The Department of Interior Architecture and Design is proud to highlight graduate students Kailey Carter and Corrie Ostrander who have been named two of Metropolis Magazine’s Top 100 Future Designers for 2021! Nominated by associate professor Marlo Ransdell and professor Jill Pable respectively, these graduate students have risen to national recognition through this prestigious award.
Each year, Metropolis Magazine meticulously searches for the top 100 graduating interior design and architecture students across North America to be featured on the Metropolis Future 100. Ranging from some of the top architecture and interior design schools in the U.S and Canada, those who acquire a spot on this list are recognized by Metropolis as being “leaders on campus who are sure to be forces in the industry.”
Kailey Carter landed a coveted spot on this list with her nostalgic 1990’s pop culture inspired grocery store titled ALL THAT! Gourmet Grocer. “I am honored to be included in this impressive group of rising leaders that is defining and reimagining the practice of architecture and interior design,” said Carter. Encouraged by the decade’s digital takeover, Carter’s design playfully elevates the once mundane grocery setting into a vibrant tech-filled experience. This is evident through mechanisms such as take-home meal kits dispensed via vending machines.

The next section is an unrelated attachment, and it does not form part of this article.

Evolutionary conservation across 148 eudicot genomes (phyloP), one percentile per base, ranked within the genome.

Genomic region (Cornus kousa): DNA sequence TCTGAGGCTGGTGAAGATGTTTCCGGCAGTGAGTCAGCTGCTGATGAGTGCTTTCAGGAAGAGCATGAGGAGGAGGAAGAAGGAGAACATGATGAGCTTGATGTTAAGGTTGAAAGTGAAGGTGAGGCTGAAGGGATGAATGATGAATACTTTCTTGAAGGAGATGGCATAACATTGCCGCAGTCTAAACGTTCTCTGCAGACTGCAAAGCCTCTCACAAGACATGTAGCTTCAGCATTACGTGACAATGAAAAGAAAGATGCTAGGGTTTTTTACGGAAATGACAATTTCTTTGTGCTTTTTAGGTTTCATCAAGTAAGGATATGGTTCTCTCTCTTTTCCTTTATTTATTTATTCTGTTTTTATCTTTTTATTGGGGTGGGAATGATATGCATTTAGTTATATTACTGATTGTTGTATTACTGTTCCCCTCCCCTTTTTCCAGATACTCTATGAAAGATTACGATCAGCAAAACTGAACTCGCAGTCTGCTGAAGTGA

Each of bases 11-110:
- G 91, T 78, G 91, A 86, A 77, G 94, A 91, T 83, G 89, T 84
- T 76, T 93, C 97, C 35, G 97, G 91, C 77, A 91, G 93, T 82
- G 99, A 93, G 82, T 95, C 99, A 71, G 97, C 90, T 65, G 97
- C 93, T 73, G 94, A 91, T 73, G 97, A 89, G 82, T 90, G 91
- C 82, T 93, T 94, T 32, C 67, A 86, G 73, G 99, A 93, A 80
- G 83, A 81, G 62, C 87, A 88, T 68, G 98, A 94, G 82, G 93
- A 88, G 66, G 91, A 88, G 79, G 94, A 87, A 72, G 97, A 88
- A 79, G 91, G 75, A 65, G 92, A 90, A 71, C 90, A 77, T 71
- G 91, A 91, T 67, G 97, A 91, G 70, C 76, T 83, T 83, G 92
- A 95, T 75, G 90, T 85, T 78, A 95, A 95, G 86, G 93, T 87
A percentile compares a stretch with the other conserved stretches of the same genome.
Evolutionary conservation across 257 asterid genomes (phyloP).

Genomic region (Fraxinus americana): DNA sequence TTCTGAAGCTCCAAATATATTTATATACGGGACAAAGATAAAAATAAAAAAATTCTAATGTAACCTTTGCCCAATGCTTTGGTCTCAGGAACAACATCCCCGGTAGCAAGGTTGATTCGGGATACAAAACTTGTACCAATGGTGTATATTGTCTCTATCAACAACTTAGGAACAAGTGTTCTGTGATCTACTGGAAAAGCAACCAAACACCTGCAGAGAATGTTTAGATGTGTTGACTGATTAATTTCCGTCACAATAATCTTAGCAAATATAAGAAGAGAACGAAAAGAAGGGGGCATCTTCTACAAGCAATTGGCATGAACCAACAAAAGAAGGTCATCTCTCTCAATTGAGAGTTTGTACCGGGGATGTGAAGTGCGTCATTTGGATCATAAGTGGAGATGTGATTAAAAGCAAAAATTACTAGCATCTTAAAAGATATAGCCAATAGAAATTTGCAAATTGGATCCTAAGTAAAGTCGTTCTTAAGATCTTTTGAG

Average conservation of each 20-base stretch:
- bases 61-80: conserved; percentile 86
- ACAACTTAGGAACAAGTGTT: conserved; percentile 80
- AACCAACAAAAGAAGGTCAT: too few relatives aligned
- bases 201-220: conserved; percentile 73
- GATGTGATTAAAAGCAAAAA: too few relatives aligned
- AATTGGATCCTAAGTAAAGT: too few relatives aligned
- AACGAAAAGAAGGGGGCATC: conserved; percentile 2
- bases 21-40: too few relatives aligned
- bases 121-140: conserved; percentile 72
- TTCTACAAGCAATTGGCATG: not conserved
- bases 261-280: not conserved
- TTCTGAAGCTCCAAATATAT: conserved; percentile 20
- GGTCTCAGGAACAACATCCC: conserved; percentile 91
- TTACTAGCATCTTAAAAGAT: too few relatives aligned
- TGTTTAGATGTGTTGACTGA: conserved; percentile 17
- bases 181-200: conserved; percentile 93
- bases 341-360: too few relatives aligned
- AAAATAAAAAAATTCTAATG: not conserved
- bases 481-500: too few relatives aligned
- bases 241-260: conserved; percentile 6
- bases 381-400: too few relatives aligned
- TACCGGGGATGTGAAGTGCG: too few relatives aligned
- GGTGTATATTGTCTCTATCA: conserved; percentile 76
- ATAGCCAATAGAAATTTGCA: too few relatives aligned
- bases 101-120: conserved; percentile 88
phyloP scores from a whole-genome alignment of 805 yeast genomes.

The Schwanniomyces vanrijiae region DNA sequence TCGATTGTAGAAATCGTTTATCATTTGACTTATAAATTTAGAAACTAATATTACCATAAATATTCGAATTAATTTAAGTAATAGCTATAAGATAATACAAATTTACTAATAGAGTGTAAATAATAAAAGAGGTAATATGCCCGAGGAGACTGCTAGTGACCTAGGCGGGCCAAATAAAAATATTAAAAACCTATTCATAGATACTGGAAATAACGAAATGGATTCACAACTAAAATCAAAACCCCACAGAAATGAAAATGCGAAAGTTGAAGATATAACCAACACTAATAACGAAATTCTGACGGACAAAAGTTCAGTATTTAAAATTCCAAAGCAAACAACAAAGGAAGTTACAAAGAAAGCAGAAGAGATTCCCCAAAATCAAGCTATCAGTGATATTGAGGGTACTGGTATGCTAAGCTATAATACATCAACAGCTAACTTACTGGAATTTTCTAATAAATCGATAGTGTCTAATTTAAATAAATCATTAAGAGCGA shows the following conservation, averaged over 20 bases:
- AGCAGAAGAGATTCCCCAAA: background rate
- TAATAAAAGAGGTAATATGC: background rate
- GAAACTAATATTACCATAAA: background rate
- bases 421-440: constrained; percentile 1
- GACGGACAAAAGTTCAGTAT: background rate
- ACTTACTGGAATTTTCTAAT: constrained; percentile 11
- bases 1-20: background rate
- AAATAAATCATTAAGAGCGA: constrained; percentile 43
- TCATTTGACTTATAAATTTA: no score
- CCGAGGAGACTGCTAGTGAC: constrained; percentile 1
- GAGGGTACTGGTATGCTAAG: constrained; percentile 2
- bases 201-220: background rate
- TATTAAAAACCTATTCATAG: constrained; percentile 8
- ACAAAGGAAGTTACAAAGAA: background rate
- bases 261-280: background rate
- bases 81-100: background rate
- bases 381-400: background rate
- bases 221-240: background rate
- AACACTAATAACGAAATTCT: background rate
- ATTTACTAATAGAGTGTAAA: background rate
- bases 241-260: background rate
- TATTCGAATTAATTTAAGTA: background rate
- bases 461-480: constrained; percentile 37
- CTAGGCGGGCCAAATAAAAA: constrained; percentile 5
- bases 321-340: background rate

“Kailey Carter’s research centers on developing supportive spaces for maternal well-being in the NICU environment,” said associate professor Marlow Ransdell. “She brings a developed level of research on human behavior and a detailed sense of design to her innovative solutions.”
Corrie Ostrander was recognized for her work on an untitled conceptual project that lays out the design to transform a campus of abandoned buildings into a rehabilitation facility to treat people suffering from addiction. “I was extremely excited to be chosen as one of Metropolis Magazine’s Future 100 and was thrilled to see the bright future that the design field has showcased through everyone’s incredible work,” said Ostrander.
This inspiring and beautiful design showcases the power that design has to transform and impact lives. Ostrander included a flexible chapel design that can be utilized for all religions and is open to all the restorative properties of nature.
“Corrie Ostrander’s work is of consistently high caliber, and her thesis that addresses behavioral health spaces brings important attention to this area of great need for people,” said Jill Pable, chair of FSU’s Department of Interior Architecture and Design. “Her empathy for others distinguishes her skills as a designer.”